National Orgasm Day came and went with a bang this week — especially in New York City, where women from two sex-tech startups joined forces to protest outside of Facebook headquarters over its advertising double standard regarding sex-themed products.
It was just the latest pushback effort on the part of sex-positive feminist activists who say that all orgasms are equal.
“We believe that advertisers should allow advertisements for sexual health and wellness products for everyone — not exclusively cis men, as is currently the case,” notes Approved, Not Approved, the website created by the team-up of Dame Products and Unbound, both of which sell sex toys and related items marketed to women.
Dame is suing the MTA, which operates New York City’s subways, over its refusal to run any of the company’s ads — even though sexual-enhancement products targeting men were allowed.
And the two companies teamed up on Wednesday to protest the Facebook policy for adult products or services, which states: “Ads must not promote the sale or use of adult products or services, except for ads for family planning and contraception. Ads for contraceptives must focus on the contraceptive features of the product, and not on sexual pleasure or sexual enhancement, and must be targeted to people 18 years or older.”
Aside from agreeing with the 18-plus target, many involved in this effort take umbrage to Facebook’s rule, which, they say, is straight-up sexist.
“They’re never going to view sexual pleasure as necessary — only functionality as necessary,” Dame Products CEO Alexandra Fine told TechCrunch. “And since the functioning only matters for one sex, then we’re just encouraging s****y sex or at least one-sided sex. Healthy sex should be pleasurable sex. That’s really what I think is important.”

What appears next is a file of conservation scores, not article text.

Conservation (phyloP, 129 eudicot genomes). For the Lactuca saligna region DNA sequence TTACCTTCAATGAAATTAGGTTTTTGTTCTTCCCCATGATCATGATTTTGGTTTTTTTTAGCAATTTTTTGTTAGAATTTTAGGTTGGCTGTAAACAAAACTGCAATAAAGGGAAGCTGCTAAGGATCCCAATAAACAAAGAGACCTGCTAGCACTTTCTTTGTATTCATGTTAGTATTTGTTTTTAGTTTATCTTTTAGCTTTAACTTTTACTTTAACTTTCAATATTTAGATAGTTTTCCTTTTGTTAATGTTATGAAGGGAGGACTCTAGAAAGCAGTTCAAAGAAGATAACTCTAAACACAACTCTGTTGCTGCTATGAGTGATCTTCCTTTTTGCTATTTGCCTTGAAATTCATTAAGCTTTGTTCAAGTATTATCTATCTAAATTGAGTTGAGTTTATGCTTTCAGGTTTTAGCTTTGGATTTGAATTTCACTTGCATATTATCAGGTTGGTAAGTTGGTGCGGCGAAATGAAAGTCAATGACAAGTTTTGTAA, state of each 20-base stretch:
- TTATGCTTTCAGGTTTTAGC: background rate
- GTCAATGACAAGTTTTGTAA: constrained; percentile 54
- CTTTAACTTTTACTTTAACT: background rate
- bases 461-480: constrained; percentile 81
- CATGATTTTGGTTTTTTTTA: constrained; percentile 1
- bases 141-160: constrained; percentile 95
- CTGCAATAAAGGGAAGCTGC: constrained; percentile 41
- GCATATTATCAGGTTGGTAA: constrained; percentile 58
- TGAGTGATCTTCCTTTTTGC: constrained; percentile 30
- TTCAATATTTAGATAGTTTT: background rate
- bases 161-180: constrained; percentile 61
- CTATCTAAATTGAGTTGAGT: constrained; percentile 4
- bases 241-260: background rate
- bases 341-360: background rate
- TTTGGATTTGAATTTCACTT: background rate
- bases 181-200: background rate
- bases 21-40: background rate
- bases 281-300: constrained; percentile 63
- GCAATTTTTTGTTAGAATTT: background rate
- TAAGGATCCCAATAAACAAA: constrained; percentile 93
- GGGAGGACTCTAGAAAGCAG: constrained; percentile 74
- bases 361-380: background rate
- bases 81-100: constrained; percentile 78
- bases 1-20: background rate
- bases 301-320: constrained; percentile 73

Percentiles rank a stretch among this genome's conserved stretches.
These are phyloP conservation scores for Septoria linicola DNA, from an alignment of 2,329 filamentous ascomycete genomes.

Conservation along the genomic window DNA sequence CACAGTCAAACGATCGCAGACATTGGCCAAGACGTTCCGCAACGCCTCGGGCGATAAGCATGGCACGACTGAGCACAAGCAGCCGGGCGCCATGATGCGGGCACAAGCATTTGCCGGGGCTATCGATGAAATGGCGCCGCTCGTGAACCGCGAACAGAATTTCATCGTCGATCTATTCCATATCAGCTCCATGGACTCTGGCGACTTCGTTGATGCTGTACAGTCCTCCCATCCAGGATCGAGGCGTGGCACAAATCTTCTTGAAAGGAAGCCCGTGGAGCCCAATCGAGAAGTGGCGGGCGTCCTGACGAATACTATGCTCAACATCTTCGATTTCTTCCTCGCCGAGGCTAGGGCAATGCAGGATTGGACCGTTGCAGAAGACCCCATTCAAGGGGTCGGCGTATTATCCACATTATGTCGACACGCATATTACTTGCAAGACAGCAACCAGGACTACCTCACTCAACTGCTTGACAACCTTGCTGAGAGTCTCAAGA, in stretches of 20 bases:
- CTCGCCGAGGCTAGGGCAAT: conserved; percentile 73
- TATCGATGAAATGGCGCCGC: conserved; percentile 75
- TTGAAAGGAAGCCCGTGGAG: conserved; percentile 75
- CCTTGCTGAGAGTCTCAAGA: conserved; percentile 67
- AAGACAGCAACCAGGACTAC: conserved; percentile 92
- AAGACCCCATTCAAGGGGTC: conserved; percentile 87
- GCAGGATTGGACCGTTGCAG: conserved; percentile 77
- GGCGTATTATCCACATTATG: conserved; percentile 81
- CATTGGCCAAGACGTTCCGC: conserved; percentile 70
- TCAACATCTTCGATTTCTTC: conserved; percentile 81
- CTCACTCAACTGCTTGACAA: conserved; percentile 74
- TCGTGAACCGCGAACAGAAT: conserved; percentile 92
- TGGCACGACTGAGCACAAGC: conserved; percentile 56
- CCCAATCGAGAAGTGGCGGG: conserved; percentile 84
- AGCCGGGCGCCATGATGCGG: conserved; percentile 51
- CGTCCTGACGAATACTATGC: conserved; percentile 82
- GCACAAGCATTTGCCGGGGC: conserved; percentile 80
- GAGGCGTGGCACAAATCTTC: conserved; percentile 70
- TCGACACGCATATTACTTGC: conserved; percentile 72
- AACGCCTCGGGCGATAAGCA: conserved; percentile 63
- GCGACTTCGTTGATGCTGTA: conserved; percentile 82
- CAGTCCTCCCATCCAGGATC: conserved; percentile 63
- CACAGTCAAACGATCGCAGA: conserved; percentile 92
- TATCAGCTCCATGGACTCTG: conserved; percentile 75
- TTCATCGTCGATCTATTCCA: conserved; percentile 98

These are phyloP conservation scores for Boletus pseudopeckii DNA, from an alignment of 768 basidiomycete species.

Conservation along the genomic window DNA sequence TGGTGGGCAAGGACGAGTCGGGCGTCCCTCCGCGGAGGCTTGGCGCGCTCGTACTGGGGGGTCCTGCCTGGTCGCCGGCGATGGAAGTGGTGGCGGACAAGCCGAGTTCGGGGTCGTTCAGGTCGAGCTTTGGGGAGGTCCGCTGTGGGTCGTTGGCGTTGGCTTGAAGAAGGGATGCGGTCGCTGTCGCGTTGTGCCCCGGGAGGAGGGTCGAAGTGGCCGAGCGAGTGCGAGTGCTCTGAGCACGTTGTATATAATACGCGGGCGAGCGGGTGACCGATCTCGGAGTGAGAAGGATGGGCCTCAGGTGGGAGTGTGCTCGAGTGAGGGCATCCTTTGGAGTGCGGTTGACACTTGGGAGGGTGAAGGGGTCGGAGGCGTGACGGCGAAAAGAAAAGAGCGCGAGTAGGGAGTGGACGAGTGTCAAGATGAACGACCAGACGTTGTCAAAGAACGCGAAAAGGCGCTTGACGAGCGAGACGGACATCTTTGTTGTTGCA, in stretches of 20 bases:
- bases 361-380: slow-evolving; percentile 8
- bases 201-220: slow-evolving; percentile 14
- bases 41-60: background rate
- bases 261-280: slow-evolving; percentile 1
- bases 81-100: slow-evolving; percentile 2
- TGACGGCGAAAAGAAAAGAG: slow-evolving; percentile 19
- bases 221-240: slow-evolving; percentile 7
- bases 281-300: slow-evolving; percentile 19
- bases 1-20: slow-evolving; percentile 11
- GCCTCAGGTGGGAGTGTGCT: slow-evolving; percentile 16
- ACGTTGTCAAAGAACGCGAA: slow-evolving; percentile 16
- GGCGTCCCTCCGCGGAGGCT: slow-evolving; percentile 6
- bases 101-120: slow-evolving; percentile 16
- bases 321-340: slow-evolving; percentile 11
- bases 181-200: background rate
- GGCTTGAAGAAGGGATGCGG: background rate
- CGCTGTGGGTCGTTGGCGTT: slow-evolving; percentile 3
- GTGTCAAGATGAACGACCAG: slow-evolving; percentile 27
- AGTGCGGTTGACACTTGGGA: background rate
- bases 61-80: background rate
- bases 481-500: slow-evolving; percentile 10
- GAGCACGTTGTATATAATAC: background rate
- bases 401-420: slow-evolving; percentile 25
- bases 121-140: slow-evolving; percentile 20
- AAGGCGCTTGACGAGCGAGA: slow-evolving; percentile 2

This was also the source of recent controversy when a vibrator designed for women had its innovation award revoked from the annual tech show Consumer Electronics Show (CSE); soon after, under pressure of gender bias allegations, organizer Consumer Technology Association reversed course, returning the award and officially approving sex-tech companies to take part.
Activists say this endless push-pull about whose sex is palatable and whose is not is something that needs to stop.
“This is not just about sex toys,” Jaclyn Friedman, activist, podcaster and author of Unscrewed: Women, Sex, Power and How to Stop Letting the System Screw Us All, tells Yahoo Lifestyle. “What it’s about is the fact that the folks who make the rules about what is obscene and allowable is mostly guys, making the rules from their perspective. And the rules benefit them. It really is that straightforward. The rules that they make work for them.” Because, she adds, “If you say you can advertise protection and functionality but you can’t say anything about pleasure, that focuses on the penis, inherently and structurally.”
While it may not be all about sex toys, it is important to note that they have radically improved in the past 20 years, explains Debby Herbenick, PhD, professor at the Indiana University School of Public Health, author of The Coregasm Workout and a pioneer in the field of sexual-enhancement research. “What’s lagging behind,” she tells Yahoo Lifestyle, “is marketing and advertising opportunities for women’s sexual enhancement products in comparison to, say, marketing and advertising for drugs to treat erectile dysfunction, or even in comparison to lubricants. And yet, vibrators and other sex toys are very mainstream, with most adult women ages 18 to 60 having used a vibrator and nearly half of men.”